February 2014 Archives
The first piece of art to grace the side of the Village Underground wall is a green, white and black mural by Roberto Ciredz. The mural looks like a topographic chart. A lot of his work appears to be inspired by three-dimensional graphs or charts, grayscale colour swatches, or dimensional shapes. I watched the work take shape over the course of a very wet and rainy week or two. I don't think it would have been a fun time to paint due to all of the constant bad weather that was happening when this mural was painted. Also, sadly, some of the paint chipped away (or perhaps a vehicle caused the damage) quite soon after the mural was completed.
The running white lines that make up the graph remind me of how wet and rainy the weather was then (and currently is) recently.
More work from the artist can be found here: https://www.facebook.com/RobertoCiredz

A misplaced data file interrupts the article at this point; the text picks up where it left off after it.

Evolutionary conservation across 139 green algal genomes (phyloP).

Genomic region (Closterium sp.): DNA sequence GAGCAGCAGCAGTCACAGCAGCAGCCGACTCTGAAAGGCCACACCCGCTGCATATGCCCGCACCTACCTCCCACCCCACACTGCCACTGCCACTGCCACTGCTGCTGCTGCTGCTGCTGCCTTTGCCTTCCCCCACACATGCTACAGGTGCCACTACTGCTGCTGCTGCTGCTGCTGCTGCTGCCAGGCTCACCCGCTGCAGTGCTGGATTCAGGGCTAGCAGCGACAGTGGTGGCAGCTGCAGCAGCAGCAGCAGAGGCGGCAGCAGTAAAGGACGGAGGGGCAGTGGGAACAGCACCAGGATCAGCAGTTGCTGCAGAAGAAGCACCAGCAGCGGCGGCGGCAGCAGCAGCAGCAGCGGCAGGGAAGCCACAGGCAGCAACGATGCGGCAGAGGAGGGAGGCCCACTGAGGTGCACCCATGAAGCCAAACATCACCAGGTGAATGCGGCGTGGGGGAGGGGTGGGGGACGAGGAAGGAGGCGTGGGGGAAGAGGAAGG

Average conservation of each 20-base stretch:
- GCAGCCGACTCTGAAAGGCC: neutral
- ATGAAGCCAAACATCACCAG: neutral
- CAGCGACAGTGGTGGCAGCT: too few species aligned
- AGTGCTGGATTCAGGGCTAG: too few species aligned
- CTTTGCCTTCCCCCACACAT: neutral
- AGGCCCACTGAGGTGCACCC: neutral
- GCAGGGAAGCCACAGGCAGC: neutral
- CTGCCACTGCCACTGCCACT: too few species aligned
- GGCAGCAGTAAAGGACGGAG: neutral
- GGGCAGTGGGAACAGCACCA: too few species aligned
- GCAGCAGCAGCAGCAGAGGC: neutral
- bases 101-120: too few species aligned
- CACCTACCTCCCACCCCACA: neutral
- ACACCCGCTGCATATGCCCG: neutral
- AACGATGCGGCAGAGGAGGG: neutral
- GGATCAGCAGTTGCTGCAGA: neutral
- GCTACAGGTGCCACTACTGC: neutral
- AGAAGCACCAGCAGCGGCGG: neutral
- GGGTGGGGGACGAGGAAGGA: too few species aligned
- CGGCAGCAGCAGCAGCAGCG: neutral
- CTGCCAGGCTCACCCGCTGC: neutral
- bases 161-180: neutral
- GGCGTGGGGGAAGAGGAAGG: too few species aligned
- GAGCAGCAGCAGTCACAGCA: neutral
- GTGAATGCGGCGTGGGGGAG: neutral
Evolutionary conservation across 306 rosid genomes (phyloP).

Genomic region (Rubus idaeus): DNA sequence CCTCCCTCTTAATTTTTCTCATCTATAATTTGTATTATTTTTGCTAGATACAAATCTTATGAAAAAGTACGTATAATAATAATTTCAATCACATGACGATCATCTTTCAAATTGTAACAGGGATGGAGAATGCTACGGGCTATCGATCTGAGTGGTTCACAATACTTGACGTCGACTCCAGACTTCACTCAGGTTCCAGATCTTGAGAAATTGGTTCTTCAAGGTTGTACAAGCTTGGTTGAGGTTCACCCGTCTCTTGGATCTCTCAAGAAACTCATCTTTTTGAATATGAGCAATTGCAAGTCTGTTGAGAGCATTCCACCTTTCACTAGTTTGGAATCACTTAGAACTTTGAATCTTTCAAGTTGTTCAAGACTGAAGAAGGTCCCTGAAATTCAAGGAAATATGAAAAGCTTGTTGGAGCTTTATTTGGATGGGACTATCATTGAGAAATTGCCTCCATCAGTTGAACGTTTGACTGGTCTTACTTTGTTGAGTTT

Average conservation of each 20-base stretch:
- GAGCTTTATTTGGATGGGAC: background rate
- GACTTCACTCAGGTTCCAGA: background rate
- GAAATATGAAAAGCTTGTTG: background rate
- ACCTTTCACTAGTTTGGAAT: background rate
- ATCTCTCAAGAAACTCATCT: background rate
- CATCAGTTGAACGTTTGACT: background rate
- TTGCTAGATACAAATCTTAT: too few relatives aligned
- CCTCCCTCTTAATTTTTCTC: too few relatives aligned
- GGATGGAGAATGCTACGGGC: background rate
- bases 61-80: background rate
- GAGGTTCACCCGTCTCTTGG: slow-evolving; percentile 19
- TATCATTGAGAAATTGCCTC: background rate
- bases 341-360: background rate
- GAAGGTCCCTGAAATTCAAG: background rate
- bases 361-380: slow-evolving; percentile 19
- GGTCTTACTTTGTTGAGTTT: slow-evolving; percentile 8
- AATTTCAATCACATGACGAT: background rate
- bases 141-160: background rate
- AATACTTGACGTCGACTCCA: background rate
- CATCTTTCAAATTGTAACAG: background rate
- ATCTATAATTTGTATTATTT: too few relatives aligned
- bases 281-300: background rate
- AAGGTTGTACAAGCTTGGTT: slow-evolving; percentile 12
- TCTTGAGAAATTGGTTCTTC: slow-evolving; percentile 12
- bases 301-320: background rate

Sugar High Bakery is located in Frankenmuth, Michigan. The bakery won "Cupcake Wars", a reality television programme about baking cupcakes, in 2012. The bakery has several different flavours of cupcake as well as additional sweets (cookies, ice cream, and other items) available in its shop. There's also merchandise for sale. However, I felt that it could use a few additional tables in the cafe as there were only a couple of tables.
When I visited, the shop was busy. I had a snickerdoodle cookie, and it was delicious. Snickerdoodles are my favourite. On my second visit, which was on a Monday morning, the shop was quiet. I managed to enjoy a cupcake and a sugar in the cafe. Both were nice.
Sugar High bakery
A sugar cookie
In the cafe, I had a milk cupcake. The cupcake was a very moist vanilla flavour. The icing and cake was not too sweet, and it was light.
We bought some cupcakes. Mine was a lime cupcake. The cupcake was light and the lime icing was sweet and a little tart. This was a nice combination. However, it was slightly too much icing for my taste as part of the cupcake is hollowed out on top in order to stuff more icing in. The cake-to-icing ratio was not exactly to my taste. The cupcakes were delicious and looked delicious.